NelsonCandela
Enthusiast
Enthusiast

Snapshot report with different VM details (on different hierarchies)

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Hey guys!

I know there are plenty of one- and two-liners out there giving you detailed information on how to create snapshot reports. I know, I have been using these myself but now my question is a more technical one.

Why?

Because I'd like to get a list of VMs including their snapshot info but also some more VM details like the parent vCenter and the ESXi host the VM resides on etc..

Example:

Get-VM | select Name,VMHost

This statement produces the VM names and the ESXi host names. OK.

But if I go into depths to chain up objects like so:

Get-VM | Get-Snapshot | Select-Object VM,@{N='VMHost';E={$_.VMHost}}

the statement only produces the VM names but VMHost fields remain empty.

I'm pretty sure that's because the $_. thingy points to the last object in the chain which is the snapshot detail and that does not include a parent host name field.

But being halfway sure about that doesn't solve the mystery of how do I reference an element in a prior part of this chain?

My report is supposed to list

  • VM name
  • vCenter name
  • VM Host
  • Power State
  • OS Version
  • Snapshot
  • Age
  • Size

At least the three highlighted fields are somewhere to be found within the $vm object itself and therefore are on a different hierarchy level.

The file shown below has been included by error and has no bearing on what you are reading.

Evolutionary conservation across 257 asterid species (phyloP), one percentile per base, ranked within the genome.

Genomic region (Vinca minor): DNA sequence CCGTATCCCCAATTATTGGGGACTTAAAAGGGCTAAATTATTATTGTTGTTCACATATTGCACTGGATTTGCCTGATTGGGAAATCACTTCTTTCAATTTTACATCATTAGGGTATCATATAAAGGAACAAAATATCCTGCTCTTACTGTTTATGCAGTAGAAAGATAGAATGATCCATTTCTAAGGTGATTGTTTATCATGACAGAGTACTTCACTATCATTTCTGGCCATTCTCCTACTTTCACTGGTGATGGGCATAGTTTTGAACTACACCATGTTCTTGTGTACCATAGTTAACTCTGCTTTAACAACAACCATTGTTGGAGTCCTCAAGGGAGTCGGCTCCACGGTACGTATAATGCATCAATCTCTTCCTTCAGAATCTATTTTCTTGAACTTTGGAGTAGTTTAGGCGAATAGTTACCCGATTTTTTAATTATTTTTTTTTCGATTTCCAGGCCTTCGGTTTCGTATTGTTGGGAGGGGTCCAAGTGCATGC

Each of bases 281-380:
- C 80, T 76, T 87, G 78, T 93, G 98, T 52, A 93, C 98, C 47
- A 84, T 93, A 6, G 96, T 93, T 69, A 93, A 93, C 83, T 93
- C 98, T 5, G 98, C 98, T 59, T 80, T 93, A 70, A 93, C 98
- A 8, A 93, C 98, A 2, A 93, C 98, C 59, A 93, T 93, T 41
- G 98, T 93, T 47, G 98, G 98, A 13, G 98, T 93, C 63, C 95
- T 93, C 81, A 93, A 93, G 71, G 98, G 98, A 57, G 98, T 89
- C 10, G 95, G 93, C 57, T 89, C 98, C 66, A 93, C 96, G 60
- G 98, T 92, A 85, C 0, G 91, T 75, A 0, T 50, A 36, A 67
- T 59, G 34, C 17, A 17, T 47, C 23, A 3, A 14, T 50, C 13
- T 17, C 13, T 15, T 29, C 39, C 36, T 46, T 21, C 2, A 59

Does anyone know how I can solve this?

Thanks in advance, hopefully this is interesting also to other readers. *sigh* why don't I understand programming?!

BR
NC

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vXav
Expert
Expert

You may want to put the one-liners aside and include loops to keep things readable and easily customizable.

 

Something like that ?

 

foreach ($vm in (get-vm)) {

    foreach ($snap in ($vm | get-snapshot)) {

        [pscustomobject]@{
            VM = $VM.Name
            vCenter = $VM.Uid.Split(":")[0].Split("@")[1]
            VMHost = $VM.VMHost
            PowerState = $VM.powerstate
            OSVersion = $vm.guest.OSFullName
            Snapshot = $snap.name
            AgeDays = ((get-date)-$snap.created).days
            SizeMB = [math]::round($snap.sizeMB,1)
        }

    }

}

 

 

 

You could even turn it into a function if you're going to use it now and again.

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6 Replies
vXav
Expert
Expert

You may want to put the one-liners aside and include loops to keep things readable and easily customizable.

 

Something like that ?

 

foreach ($vm in (get-vm)) {

    foreach ($snap in ($vm | get-snapshot)) {

        [pscustomobject]@{
            VM = $VM.Name
            vCenter = $VM.Uid.Split(":")[0].Split("@")[1]
            VMHost = $VM.VMHost
            PowerState = $VM.powerstate
            OSVersion = $vm.guest.OSFullName
            Snapshot = $snap.name
            AgeDays = ((get-date)-$snap.created).days
            SizeMB = [math]::round($snap.sizeMB,1)
        }

    }

}